Health Literacy: Emerging Evidence and Applications in Kidney Disease Care

  • Leigh Anne Dageforde
    Vanderbilt Transplant Center and Department of Surgery, Vanderbilt University Medical Center, Nashville, TN; and Department of Medicine, Division of Nephrology, Vanderbilt University Medical Center, Nashville, TN
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  • Kerri L. Cavanaugh
    Address correspondence to Kerri L. Cavanaugh, MD, MHS, 1161 21st Avenue, S-3223 MCN, Nashville, TN.
    Vanderbilt Transplant Center and Department of Surgery, Vanderbilt University Medical Center, Nashville, TN; and Department of Medicine, Division of Nephrology, Vanderbilt University Medical Center, Nashville, TN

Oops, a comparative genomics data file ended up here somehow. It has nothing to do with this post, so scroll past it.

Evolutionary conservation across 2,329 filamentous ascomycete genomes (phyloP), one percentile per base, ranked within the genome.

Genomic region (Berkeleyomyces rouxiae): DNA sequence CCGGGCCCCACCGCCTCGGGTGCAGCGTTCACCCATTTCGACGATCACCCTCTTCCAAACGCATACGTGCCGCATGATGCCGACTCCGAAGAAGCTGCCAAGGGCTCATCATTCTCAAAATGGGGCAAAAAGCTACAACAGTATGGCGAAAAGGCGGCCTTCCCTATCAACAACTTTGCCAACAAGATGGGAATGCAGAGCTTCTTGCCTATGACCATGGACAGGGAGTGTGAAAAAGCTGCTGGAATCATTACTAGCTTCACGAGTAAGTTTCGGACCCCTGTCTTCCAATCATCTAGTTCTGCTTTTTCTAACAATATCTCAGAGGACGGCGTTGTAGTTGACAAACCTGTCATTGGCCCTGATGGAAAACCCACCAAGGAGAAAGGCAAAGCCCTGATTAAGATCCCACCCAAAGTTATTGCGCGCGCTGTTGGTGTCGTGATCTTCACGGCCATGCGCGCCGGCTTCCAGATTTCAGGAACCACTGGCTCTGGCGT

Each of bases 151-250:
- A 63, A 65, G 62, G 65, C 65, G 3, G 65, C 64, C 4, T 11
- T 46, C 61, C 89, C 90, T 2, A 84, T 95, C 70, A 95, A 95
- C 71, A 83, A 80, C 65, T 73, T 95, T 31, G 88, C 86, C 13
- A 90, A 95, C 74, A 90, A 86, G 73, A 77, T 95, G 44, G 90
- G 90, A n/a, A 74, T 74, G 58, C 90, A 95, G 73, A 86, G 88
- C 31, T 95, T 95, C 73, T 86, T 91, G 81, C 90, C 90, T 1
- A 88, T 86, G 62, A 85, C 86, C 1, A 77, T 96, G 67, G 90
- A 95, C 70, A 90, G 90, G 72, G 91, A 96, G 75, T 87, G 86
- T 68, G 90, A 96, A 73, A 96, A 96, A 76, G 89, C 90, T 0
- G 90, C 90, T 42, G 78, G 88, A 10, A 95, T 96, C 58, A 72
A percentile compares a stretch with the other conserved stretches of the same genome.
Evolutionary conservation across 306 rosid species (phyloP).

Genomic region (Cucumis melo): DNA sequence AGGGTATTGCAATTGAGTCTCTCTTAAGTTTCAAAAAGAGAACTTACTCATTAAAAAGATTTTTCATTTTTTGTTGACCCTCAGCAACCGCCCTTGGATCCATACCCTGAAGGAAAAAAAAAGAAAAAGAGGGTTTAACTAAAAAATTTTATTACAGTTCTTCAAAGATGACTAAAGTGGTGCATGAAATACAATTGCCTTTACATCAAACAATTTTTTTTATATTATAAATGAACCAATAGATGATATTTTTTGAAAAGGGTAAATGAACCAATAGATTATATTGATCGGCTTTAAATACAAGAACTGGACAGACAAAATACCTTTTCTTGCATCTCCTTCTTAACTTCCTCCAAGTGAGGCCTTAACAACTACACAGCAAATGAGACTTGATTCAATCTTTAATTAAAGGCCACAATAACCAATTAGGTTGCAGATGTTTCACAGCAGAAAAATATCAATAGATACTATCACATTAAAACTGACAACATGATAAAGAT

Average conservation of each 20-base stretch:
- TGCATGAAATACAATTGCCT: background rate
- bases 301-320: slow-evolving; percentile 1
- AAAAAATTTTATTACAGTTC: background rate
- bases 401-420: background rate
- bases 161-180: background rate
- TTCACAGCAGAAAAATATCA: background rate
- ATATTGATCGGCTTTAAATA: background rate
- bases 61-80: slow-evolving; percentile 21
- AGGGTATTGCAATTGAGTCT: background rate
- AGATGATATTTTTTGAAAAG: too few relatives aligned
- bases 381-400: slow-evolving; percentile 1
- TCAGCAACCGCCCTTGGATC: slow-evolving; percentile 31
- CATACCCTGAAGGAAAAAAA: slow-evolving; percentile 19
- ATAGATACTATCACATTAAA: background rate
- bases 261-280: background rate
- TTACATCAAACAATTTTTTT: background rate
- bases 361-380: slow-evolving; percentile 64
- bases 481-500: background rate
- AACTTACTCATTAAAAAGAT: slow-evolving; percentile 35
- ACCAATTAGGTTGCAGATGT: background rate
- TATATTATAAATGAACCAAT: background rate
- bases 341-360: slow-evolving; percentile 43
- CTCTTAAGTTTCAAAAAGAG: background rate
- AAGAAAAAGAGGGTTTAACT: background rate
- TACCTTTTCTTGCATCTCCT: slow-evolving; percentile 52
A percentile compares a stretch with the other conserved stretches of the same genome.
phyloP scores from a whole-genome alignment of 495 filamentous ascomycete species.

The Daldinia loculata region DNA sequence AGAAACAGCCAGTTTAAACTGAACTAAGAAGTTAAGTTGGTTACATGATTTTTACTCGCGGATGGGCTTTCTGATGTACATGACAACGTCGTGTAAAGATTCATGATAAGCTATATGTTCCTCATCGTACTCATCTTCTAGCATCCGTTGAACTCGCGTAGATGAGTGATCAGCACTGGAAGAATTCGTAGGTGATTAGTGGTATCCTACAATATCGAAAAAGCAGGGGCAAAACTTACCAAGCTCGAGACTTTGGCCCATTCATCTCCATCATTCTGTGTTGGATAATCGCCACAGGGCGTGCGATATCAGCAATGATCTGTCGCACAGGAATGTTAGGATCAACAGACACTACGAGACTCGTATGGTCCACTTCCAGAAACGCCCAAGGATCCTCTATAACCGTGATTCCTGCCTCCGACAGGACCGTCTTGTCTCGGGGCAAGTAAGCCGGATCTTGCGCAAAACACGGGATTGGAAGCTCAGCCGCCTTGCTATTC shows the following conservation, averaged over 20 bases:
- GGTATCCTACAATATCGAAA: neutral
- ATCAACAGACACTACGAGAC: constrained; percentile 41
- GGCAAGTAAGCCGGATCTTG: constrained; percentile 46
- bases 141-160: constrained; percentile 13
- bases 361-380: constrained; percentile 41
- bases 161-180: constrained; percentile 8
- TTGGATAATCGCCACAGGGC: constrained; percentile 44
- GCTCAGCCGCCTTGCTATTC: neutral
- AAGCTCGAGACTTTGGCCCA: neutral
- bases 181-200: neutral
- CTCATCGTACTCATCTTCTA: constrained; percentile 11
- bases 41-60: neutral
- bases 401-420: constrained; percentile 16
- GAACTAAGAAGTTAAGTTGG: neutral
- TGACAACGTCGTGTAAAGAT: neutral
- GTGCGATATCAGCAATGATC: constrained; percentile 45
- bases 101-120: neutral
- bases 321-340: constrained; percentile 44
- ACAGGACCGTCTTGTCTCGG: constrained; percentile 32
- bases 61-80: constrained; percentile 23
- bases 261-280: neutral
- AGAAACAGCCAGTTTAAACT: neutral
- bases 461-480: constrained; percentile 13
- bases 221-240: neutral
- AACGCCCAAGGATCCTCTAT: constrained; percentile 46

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      Health literacy represents the communication among patients, their social networks, providers, and health systems to promote patients’ understanding and engagement in their care. This is particularly relevant in kidney disease, in which the complexity of the medical condition and the extent of the health-care team require strategies to overcome health-literacy-related barriers. Limited literacy is common in patients with all stages of kidney disease and is associated with important outcomes, including reduced knowledge, less adherence, hospitalization, and death. A growing understanding and characterization of the health system, or organizational health literacy, may further our understanding of this dynamic relationship. Although various valid methods exist, assessment of health literacy within individuals or systematically within care settings has not been routinely performed. This may be in part due to the limited research in kidney-specific strategies to address limited health literacy. Future research to understand the mechanisms of health literacy will permit targeted, efficient interventions to bridge gaps and improve outcomes even in patients with complex kidney disease.

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